2 min read

They broke the cookie cutter!

Hrishikesh Karekar wrote Is the party over for Scrum Masters and Agile Coaches?" on Medium, and I've been nodding "yes" for about 5 minutes now. As an experienced PM and consultant in the tech space, I've been cringing at "Agile transformation" and the adoption of expensive, cookie-cutter solutions for years because they never work full-bore. They add even more overhead to a delivery organization.

What's interesting about this article is the data I'd never heard or seen. Essentially, large organizations like Capital One have gone through their Agile transformation, and have recognized that they no longer need educators or integrators on staff. Their job is done. The developers are now Agile. ✅

The agile transformation runs in phases, and while they don’t mention it explicitly here, Scrum Masters and Agile coaches are the educators, not the implementors. So, it is “OK’ to let go of them once the “education” or “process design” phase finishes. The actual integration of the agile processes into engineering practices is up to the engineering teams themselves.

The article essentially crushes any Scrum Master's dream of ever being respected unless you have actual development expertise.

We have a lot of people — empty suits — who can parrot a lot of agile talk, but have no real transformation experience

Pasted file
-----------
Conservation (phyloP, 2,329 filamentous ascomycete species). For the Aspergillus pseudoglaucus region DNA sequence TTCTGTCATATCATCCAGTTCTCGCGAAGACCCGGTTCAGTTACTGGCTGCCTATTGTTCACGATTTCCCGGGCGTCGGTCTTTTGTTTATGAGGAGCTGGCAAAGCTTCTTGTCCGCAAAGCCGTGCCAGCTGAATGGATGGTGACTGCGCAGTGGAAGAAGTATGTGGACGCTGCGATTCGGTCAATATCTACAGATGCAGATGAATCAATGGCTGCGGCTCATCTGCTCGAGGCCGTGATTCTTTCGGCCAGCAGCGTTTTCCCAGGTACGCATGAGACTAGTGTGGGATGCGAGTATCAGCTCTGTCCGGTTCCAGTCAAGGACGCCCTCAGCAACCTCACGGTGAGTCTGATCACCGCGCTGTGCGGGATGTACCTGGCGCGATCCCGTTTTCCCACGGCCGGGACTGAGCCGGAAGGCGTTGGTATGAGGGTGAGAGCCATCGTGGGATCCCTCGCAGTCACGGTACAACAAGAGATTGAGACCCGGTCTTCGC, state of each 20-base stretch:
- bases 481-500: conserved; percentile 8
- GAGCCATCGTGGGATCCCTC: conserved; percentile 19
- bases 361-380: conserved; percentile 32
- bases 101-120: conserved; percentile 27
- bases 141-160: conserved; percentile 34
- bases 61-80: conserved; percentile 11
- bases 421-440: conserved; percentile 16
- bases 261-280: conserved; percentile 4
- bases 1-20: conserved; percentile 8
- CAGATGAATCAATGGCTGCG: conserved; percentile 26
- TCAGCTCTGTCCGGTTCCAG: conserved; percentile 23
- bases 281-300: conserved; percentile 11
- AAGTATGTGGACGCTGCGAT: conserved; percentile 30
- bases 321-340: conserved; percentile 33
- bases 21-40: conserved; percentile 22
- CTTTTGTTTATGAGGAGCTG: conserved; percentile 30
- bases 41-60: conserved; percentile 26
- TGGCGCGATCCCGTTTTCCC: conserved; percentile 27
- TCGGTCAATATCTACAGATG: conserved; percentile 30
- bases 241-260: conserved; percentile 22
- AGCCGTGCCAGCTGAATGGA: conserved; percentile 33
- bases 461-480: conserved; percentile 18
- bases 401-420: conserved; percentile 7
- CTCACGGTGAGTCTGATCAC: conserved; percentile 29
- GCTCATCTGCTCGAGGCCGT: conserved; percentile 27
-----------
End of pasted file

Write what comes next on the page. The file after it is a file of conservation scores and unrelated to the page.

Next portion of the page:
Let's be honest. This is true of most project managers. Many, many people come in to the profession with no experience strategizing, designing, writing, or building a product, let alone managing a team of wildly talented people who do all of those things. So, to think that someone, anyone, could go and shell out the cash to earn those three letters to append to a signature or resume, and then land a job where you enforce rules...? Yes, it makes sense that, over time, that role is less needed.

Essentially, Scrum Masters are corporate dog trainers. Command, control, and structure strengthen the pack and the bottom line. Once they're trained, it's time to move on (Capital One cut 1,100 "agile" positions last year. Woof!) I'm sure the minute those roles were eliminated, there was a question about who'd man the kennels. But I bet those dogs felt free! (Ok I'll stop with the dog metaphor.)

My guess is the team felt the agency to get work done in better ways. I bet they even broke a rule or two and no one noticed. So what's the point?

To me, this means that you can't just be a project manager, a scrum master, a UI designer, a UX designer, a front-end developer, an engineer, a marketer, etc. in this job market. You have to be a strategist and then a combination of other things. You need to explore your industry, organization, team, and work to find more ways to provide value.

To someone my age, that either sounds exciting or exhausting. To those just entering their careers, it's the norm. That is exciting.

Happy Friday--one week til summer!